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Evolution of language: Lessons from the genome

Fisher, S. E. (2017). Evolution of language: Lessons from the genome. Psychonomic Bulletin & Review, 24(1), 34-40. doi: 10.3758/s13423-016-1112-8.
The post-genomic era is an exciting time for researchers interested in the biology of speech and language. Substantive advances in molecular methodologies have opened up entire vistas of investigation that were not previously possible, or in some cases even imagined. Speculations concerning the origins of human cognitive traits are being transformed into empirically addressable questions, generating specific hypotheses that can be explicitly tested using data collected from both the natural world and experimental settings. In this article, I discuss a number of promising lines of research in this area. For example, the field has begun to identify genes implicated in speech and language skills, including not just disorders but also the normal range of abilities. Such genes provide powerful entry points for gaining insights into neural bases and evolutionary origins, using sophisticated experimental tools from molecular neuroscience and developmental neurobiology. At the same time, sequencing of ancient hominin genomes is giving us an unprecedented view of the molecular genetic changes that have occurred during the evolution of our species. Synthesis of data from these complementary sources offers an opportunity to robustly evaluate alternative accounts of language evolution. Of course, this endeavour remains challenging on many fronts, as I also highlight in the article. Nonetheless, such an integrated approach holds great potential for untangling the complexities of the capacities that make us human.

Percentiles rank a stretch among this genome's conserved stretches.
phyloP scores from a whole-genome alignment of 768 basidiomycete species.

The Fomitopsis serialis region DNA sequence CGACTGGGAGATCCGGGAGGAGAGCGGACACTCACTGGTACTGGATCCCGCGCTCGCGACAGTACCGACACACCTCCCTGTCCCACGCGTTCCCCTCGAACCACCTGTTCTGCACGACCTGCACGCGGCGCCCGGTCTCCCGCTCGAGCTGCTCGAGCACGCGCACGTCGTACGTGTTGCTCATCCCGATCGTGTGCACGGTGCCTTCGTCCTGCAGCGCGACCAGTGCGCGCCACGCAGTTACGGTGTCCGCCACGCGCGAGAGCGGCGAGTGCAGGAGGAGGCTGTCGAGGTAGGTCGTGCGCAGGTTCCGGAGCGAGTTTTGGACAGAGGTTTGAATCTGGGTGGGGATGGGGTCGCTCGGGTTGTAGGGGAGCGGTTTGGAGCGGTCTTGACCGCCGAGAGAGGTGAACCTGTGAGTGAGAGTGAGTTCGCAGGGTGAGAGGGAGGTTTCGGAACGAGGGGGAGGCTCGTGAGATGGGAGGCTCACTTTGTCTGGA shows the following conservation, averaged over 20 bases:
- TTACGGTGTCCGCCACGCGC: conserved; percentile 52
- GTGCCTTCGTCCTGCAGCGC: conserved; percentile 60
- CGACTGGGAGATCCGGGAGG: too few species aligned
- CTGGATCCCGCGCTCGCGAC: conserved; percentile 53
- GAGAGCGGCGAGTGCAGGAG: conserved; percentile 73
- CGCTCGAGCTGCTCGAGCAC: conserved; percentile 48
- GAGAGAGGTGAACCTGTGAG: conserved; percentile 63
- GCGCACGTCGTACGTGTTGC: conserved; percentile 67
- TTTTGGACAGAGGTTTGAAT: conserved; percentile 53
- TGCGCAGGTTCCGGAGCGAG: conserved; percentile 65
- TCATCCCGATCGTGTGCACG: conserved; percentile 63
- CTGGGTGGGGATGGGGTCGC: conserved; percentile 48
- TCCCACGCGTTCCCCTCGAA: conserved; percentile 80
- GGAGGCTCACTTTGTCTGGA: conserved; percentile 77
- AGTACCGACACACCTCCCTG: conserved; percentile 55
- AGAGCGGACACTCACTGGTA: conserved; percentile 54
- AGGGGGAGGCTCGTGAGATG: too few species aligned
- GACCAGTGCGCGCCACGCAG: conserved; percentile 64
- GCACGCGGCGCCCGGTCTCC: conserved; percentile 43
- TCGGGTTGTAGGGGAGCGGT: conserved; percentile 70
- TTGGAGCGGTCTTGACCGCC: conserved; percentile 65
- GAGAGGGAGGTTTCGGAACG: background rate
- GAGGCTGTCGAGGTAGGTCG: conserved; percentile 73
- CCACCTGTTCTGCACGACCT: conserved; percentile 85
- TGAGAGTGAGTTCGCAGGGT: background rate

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The Max Planck Institute for Psycholinguistics is an institute of the German Max Planck Society. Our mission is to undertake basic research into the psychological,social and biological foundations of language. The goal is to understand how our minds and brains process language, how language interacts with other aspects of mind, and how we can learn languages of quite different types.

The institute is situated on the campus of the Radboud University. We participate in the Donders Institute for Brain, Cognition and Behaviour, and have particularly close ties to that institute's Centre for Cognitive Neuroimaging. We also participate in the Centre for Language Studies. A joint graduate school, the IMPRS in Language Sciences, links the Donders Institute, the CLS and the MPI.


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